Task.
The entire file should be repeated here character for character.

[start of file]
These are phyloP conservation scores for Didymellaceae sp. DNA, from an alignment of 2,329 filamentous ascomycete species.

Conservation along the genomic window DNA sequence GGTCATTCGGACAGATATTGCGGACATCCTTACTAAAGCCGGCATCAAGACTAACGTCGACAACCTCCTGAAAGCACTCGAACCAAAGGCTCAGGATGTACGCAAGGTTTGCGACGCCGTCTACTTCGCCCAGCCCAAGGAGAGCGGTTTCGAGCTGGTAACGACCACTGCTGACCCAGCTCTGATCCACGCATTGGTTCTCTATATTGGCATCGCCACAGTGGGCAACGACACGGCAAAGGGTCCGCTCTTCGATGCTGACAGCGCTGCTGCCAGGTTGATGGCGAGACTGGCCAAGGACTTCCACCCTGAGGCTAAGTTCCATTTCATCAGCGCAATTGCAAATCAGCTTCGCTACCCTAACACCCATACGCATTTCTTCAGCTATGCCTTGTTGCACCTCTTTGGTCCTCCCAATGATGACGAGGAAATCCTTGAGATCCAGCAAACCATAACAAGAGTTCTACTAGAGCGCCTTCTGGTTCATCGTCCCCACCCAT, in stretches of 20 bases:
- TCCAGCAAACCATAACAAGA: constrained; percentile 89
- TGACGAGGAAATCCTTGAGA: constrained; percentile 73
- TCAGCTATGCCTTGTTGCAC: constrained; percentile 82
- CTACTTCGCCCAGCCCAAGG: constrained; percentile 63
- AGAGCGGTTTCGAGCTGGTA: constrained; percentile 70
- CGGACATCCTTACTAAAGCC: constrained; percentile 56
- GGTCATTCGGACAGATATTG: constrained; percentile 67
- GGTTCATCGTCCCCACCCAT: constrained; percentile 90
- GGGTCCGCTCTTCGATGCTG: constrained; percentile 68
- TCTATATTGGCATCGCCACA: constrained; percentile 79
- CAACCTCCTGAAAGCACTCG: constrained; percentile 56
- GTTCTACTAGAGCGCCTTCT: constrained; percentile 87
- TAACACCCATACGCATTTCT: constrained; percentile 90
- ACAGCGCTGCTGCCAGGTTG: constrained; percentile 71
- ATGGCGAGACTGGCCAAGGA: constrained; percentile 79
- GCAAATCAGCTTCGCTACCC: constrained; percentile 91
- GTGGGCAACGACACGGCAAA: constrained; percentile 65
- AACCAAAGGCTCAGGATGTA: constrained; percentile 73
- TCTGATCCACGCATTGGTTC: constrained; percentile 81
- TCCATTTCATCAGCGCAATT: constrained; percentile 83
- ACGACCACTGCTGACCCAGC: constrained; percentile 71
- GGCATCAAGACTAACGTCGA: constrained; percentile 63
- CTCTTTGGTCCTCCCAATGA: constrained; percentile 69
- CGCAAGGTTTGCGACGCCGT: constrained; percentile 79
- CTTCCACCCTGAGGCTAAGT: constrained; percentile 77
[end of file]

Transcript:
These are phyloP conservation scores for Didymellaceae sp. DNA, from an alignment of 2,329 filamentous ascomycete species.

Conservation along the genomic window DNA sequence GGTCATTCGGACAGATATTGCGGACATCCTTACTAAAGCCGGCATCAAGACTAACGTCGACAACCTCCTGAAAGCACTCGAACCAAAGGCTCAGGATGTACGCAAGGTTTGCGACGCCGTCTACTTCGCCCAGCCCAAGGAGAGCGGTTTCGAGCTGGTAACGACCACTGCTGACCCAGCTCTGATCCACGCATTGGTTCTCTATATTGGCATCGCCACAGTGGGCAACGACACGGCAAAGGGTCCGCTCTTCGATGCTGACAGCGCTGCTGCCAGGTTGATGGCGAGACTGGCCAAGGACTTCCACCCTGAGGCTAAGTTCCATTTCATCAGCGCAATTGCAAATCAGCTTCGCTACCCTAACACCCATACGCATTTCTTCAGCTATGCCTTGTTGCACCTCTTTGGTCCTCCCAATGATGACGAGGAAATCCTTGAGATCCAGCAAACCATAACAAGAGTTCTACTAGAGCGCCTTCTGGTTCATCGTCCCCACCCAT, in stretches of 20 bases:
- TCCAGCAAACCATAACAAGA: constrained; percentile 89
- TGACGAGGAAATCCTTGAGA: constrained; percentile 73
- TCAGCTATGCCTTGTTGCAC: constrained; percentile 82
- CTACTTCGCCCAGCCCAAGG: constrained; percentile 63
- AGAGCGGTTTCGAGCTGGTA: constrained; percentile 70
- CGGACATCCTTACTAAAGCC: constrained; percentile 56
- GGTCATTCGGACAGATATTG: constrained; percentile 67
- GGTTCATCGTCCCCACCCAT: constrained; percentile 90
- GGGTCCGCTCTTCGATGCTG: constrained; percentile 68
- TCTATATTGGCATCGCCACA: constrained; percentile 79
- CAACCTCCTGAAAGCACTCG: constrained; percentile 56
- GTTCTACTAGAGCGCCTTCT: constrained; percentile 87
- TAACACCCATACGCATTTCT: constrained; percentile 90
- ACAGCGCTGCTGCCAGGTTG: constrained; percentile 71
- ATGGCGAGACTGGCCAAGGA: constrained; percentile 79
- GCAAATCAGCTTCGCTACCC: constrained; percentile 91
- GTGGGCAACGACACGGCAAA: constrained; percentile 65
- AACCAAAGGCTCAGGATGTA: constrained; percentile 73
- TCTGATCCACGCATTGGTTC: constrained; percentile 81
- TCCATTTCATCAGCGCAATT: constrained; percentile 83
- ACGACCACTGCTGACCCAGC: constrained; percentile 71
- GGCATCAAGACTAACGTCGA: constrained; percentile 63
- CTCTTTGGTCCTCCCAATGA: constrained; percentile 69
- CGCAAGGTTTGCGACGCCGT: constrained; percentile 79
- CTTCCACCCTGAGGCTAAGT: constrained; percentile 77